Get access to everything we publish when you sign up for Outside+.
For most of us, tacos, wraps and burritos are a must. But if your gut health is compromised, you may have been told to avoid gluten or grains – which, sadly, might mean you have to say adios to traditional tortillas. But don’t worry, there’s a new tortilla in town, and they’re quite easy to make.
Conventional tortillas aren’t for everyone
If you’ve been eating tortillas for decades, you might be wondering, what’s wrong with them? The answer is a little complicated because it depends on the state of your gut.
Most tortillas are made of either corn or wheat flour. If you are following a gluten-free diet, you might be able to eat corn tortillas, but many gut-supportive diets such as the Paleo diet, the Autoimmune Paleo Diet (AIP) or even the Whole30 don’t allow corn. So what’s a tortilla lover to do? The answer may lie in these cassava tortillas.
The cassava solution
Made from the cassava root, a staple veg in Africa, Asia and Latin America, cassava flour is one of our favorite flours for grain-free baking because it has a fine texture and is the most similar to wheat flour. Since it’s made from a vegetable, it provides a starchy quality without gluten or grains. It’s actually made from the same source as tapioca starch, except that tapioca uses the starchy pulp only, while cassava flour uses the entire root.
Cassava flour is a great flour substitute in Paleo and gluten-free cooking: it can be used as a thickener for casseroles, a breading for fish or chicken, and, of course, they make especially good tortillas.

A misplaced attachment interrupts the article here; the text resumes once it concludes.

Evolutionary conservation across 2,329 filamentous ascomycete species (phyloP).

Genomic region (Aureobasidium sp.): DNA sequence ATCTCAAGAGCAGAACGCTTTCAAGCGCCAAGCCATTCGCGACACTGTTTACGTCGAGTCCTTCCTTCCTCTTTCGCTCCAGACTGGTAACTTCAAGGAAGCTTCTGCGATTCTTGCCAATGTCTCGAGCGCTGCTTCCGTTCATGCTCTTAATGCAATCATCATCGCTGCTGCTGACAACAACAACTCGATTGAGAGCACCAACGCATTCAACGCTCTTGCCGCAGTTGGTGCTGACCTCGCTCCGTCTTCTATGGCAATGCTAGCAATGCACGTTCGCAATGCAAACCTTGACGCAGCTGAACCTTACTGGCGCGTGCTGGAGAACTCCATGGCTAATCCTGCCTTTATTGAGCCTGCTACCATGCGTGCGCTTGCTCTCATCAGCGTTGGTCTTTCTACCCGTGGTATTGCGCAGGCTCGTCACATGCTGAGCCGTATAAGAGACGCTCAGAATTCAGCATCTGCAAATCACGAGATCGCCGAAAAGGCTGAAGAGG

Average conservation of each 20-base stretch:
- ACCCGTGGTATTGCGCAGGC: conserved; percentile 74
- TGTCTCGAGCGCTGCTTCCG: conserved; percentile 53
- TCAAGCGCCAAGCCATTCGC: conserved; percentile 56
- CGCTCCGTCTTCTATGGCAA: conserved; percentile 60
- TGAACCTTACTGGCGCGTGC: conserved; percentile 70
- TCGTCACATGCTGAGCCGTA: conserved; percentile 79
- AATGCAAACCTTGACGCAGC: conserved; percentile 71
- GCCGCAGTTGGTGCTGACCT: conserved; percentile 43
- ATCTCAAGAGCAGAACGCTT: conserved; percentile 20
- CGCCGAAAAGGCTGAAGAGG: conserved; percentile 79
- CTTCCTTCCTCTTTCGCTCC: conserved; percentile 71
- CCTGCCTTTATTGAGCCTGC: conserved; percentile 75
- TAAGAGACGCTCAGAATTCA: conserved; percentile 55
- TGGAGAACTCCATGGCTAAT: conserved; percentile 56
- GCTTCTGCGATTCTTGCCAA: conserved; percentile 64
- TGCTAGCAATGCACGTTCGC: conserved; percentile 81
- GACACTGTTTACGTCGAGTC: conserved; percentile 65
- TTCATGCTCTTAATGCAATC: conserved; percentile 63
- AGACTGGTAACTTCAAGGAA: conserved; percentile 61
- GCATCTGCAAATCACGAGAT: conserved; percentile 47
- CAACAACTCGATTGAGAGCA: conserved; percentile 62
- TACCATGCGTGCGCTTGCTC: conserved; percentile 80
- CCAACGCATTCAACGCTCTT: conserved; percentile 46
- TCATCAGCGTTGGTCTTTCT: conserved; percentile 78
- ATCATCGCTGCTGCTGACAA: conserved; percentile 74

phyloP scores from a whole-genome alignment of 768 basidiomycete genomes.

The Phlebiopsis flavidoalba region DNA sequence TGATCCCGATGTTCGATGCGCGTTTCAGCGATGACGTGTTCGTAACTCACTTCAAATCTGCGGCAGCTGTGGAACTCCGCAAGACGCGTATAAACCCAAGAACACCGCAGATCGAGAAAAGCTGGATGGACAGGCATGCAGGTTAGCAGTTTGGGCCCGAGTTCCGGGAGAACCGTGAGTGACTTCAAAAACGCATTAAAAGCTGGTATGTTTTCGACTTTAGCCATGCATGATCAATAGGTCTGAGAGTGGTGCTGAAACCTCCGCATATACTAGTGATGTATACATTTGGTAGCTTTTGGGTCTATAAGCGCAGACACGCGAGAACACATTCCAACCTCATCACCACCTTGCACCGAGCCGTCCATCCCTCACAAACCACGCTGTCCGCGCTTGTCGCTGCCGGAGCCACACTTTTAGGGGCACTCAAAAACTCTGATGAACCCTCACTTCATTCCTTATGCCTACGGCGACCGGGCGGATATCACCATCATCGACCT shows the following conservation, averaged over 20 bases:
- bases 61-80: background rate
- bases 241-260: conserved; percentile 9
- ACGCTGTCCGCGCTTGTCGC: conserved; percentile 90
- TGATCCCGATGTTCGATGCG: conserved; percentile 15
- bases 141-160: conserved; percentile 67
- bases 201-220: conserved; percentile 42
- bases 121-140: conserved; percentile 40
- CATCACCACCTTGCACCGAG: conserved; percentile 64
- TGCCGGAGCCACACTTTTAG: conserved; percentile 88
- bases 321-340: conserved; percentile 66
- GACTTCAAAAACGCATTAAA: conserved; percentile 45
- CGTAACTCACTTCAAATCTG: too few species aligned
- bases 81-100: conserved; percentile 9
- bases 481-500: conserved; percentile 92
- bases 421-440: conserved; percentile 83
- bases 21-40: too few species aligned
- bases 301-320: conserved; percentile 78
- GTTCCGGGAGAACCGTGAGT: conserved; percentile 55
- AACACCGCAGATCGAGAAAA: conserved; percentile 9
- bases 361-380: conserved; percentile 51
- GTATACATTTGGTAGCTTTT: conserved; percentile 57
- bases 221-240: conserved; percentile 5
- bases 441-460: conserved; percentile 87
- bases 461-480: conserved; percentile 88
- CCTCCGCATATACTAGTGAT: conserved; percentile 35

While these cassava tortillas take a minute to form and cook, they hold up well in the fridge and freezer so we recommend making a double batch and stashing them away to use throughout the week. Use them in tacos, as a base for a breakfast wrap or smother it with pesto, cheese and veg then bake for a quick flatbread.
- In a stand mixer fitted with the paddle attachment, combine the flour and salt. In a bowl, whisk together the hot water, oil and honey. With the mixer running on low, slowly pour the liquids into the flour mixture. Beat on medium speed for about 2 minutes or until the dough is cohesive and not hot to the touch (add up to 1 tbsp additional cassava flour if needed to hold together). Divide into 12 balls of equal size and cover.
- Heat a cast iron skillet on medium. While the skillet heats, roll out a ball of dough into a 6-inch tortilla, dusting the dough and work surface with additional cassava flour. (You can also roll the dough out between 2 sheets of parchment paper.)
- Place a tortilla in the skillet and cook for about 30 seconds. Flip and cook until brown spots appear on the bottom of the tortilla. Transfer to a plate and cover to keep warm.
- Repeat the cooking process with the remaining tortillas. Tortillas are best served warm, but they can be made in advance and kept in an airtight container in the refrigerator or freezer.
Recipe courtesy of Paleo magazine